The Music in Me
Of any sport or club, I could choose at the beginning of seventh grade, I chose show choir. All my friends were doing it, so I wanted to join them and see how it was. Show choir can be described as singing and dancing competitively. For me, show choir is where I found my family and my new passion for music. After doing show choir for three years, my family decided to move from Indiana, where all my friends and show choirs were, to a North Carolina private school. My new school had never heard of show choir, let alone had one of its own. Instead, I had to find something close to it that caught my attention. I tried everything, including volleyball, softball, chorus, cheer, and theatre. I chose to do softball and volleyball because I used to enjoy doing sports. However, that was not the case anymore. At the end of sophomore year, I quit softball and volleyball, but I fell in love with chorus, cheer, and theatre. Being a part of this sport and these clubs made me incredibly nervous because I barely knew anybody going into it. Even though I loved to cheer and do chorus, the theatre had the biggest impact on my life because it gave me confidence, a community, and perseverance.
Over time, I learned to try my best and to have fun. Something I learned was to not care what others think of me. Once I figured out how to perform to the best of my ability, had fun, and ignored others’ opinions, my passion grew even stronger. I never thought before that I would be singing solos, changing costumes, acting, and dancing in front of hundreds of people. As a “theatre kid,” I have come to think of myself as the person everyone watches on stage. I have been told that the audience’s eyes fall on me when I perform. Some people say I would “glow” when I hit the stage. I could care less about how people see me when I am on stage, but it boosted my confidence.
I made many unforgettable memories throughout my years of doing plays and musicals. My favorite part of performing the shows was the last show. We usually performed four or five times over three days. The first performance was always the worst because everyone was always nervous and made many mistakes. On the other hand, the last show was a combination between the best and worst. It was the best because, by then, our nerves are gone, and we all put our all into it because it is the last time we could perform the show. However, it was the worst because it was the seniors’ last performance with us ever. The last show was always a very emotional event because, over all the rehearsals, we grew to love each other and created an unmatchable support system, but the last performance brought happy tears to everyone.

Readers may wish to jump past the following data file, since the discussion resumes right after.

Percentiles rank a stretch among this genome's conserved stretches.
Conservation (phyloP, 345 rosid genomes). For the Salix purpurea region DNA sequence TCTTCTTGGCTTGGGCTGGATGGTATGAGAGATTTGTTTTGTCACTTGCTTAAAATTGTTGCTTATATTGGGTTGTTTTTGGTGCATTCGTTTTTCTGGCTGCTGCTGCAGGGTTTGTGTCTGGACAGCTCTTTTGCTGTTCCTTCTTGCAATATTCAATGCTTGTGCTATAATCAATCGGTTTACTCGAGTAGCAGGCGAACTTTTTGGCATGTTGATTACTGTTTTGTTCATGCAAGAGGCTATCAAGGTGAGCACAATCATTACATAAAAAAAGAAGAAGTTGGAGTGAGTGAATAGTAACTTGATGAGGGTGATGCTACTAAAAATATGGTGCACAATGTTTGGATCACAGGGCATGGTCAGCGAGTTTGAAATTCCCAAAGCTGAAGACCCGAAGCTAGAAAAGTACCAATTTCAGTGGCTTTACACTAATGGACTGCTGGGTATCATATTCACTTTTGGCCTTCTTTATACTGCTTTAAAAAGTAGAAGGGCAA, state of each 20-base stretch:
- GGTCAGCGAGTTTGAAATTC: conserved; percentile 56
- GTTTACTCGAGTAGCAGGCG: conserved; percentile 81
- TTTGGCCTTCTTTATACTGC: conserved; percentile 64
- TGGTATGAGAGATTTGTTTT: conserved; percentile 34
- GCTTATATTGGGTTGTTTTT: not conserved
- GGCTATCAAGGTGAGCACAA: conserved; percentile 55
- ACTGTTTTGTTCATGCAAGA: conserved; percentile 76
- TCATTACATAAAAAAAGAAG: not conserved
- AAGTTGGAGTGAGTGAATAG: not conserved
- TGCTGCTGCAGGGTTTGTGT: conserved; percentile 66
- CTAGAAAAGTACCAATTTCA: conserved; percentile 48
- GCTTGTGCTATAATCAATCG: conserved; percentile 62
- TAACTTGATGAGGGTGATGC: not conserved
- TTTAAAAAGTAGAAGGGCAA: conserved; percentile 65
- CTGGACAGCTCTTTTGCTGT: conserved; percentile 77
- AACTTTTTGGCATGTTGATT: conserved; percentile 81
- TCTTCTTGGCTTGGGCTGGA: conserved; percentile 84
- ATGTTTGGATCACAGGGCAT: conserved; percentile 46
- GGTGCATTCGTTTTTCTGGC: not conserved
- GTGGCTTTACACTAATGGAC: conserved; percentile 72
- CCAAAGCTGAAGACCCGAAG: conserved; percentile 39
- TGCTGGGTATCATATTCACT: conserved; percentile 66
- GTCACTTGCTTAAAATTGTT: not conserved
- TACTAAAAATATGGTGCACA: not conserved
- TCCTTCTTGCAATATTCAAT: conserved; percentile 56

My favorite experience was the harder days. It was the Saturday rehearsals, tech week rehearsals, and the days when no one wanted to do anything at all. In the middle of learning everything for just my first show, my director named me dance captain. As dance captain, I had to learn the choreography before anyone else and help teach everyone else. Sometimes, I would even be tasked to choreograph a song on my own for everyone to learn and perform in the show. Performing is what I love to do. I do not think of what others are thinking or saying about me while I am on stage. While on stage, nothing matters. Any issue going on disappears during my rehearsals and performances. Music is my passion and has brought out the best of me. I enjoyed my career with the Rocky Mount Academy Theatre department and hope to continue to stay involved.
One response to “Literacy Narrative Essay: The Music in me”
Alexa, “The Music in Me” offers a thoughtful look at your development as a performer. Narrowing the scope of your story and showing readers more of yourself on stage would strengthen the essay. If you would like additional feedback, please visit me during my office hours, Monday, Wednesday, and Friday from noon to one on the main floor of Smith Library.